Again, the story of that cliff

dreamstime_web_1430739 top of the cliff ID © Brion Curran

(From Refuse to be Afraid Tenth Anniversary Editionridiculous introductory price through Monday)

The oldest and strongest emotion of mankind is fear, and the oldest and strongest kind of fear is fear of the unknown.

H. P. Lovecraft

I learned everything I need to know about fear on a steep hill overlooking Lake Champlain in Vermont. I keep coming back to this story whenever anxiety threatens to stop me in my tracks. Childhood lessons sink in deep.

To my younger-than-10-years-old eyes, it looked more like a cliff than a hill; my impression was informed by the shale-like formations that reached down to the beach and disappeared into the pine forest above. Seen from the cabin our parents rented for a week every summer, the forest appeared to grow to the edge of a steep, rocky incline that I wouldn’t be able to scale if I had to.

And one day, I had to.

I can still smell the pine trees, I can still feel the soft but prickly bed of needles against my chest, and I still have a dark spot in my heart from the terror as I lost my tenuous grip on the hillside and plunged over the cliff.

Somewhere around 1960 when I was 7, my brothers and I had gone for a walk through the woods near the cabin. Along this stretch the pines clung precariously to the side of the hill.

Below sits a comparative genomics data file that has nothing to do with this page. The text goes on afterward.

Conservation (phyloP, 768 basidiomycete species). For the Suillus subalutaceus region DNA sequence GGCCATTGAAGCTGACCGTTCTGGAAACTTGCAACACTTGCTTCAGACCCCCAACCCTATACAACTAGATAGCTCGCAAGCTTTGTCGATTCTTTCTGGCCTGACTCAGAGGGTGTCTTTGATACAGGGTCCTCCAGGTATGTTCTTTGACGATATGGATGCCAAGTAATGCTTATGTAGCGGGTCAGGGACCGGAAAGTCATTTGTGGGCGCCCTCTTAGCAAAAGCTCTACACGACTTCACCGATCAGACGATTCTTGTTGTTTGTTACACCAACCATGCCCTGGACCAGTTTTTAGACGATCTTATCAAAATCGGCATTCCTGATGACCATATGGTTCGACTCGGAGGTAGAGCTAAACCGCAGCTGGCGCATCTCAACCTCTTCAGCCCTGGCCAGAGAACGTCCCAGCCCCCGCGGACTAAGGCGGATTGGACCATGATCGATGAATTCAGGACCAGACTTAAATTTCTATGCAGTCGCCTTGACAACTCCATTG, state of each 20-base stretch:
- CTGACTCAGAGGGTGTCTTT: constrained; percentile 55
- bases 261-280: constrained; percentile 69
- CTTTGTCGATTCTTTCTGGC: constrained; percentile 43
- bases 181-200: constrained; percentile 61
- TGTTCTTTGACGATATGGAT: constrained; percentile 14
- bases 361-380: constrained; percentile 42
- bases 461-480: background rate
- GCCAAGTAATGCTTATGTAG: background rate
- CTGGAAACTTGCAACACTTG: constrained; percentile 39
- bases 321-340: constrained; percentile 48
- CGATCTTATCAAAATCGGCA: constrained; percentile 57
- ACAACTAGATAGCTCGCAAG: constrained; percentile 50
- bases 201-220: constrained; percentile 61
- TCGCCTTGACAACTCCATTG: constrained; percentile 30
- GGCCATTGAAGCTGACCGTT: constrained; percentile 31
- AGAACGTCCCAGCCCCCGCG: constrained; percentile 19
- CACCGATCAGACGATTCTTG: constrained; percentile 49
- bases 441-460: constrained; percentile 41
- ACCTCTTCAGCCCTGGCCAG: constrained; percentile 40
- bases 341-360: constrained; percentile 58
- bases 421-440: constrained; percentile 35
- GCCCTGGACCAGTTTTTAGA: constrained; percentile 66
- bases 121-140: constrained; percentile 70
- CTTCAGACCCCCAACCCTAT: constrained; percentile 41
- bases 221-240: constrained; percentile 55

The pine needles were thick underneath, and I underestimated how unstable the footing would be, as I wandered far down that nearly vertical hillside, trying to peer over the edge to see the beach through the brush. Next thing I knew, I had slipped. The bed of needles was thick, so thick that I couldn’t really get a grip, and when I did try to climb, every move I made caused me to slide a little farther down.

I was clinging to the side of the nearly vertical slope and unable to climb upward.

“Go get Dad,” I heard my older brother say to my younger brother. “Hang on, War,” he called. Hang on to what?

It didn’t take long for gravity to do its work, and I slid to the edge and then fell, screaming, over the edge of the embankment to the beach below.

The drop from the edge of the cliff to the beach turned out to be four, maybe five feet.

When my brothers ran the long way around to the beach, they found me on the ground unharmed, laughing in relief, laughing at myself for being so terrified.

I think about that cliff a lot, when it seems that life has left me hanging by the fingernails. Fear of the unknown makes us scream. Taking on those fears makes us triumphant — perhaps it even makes us giggle uncontrollably.

(From Refuse to be Afraid)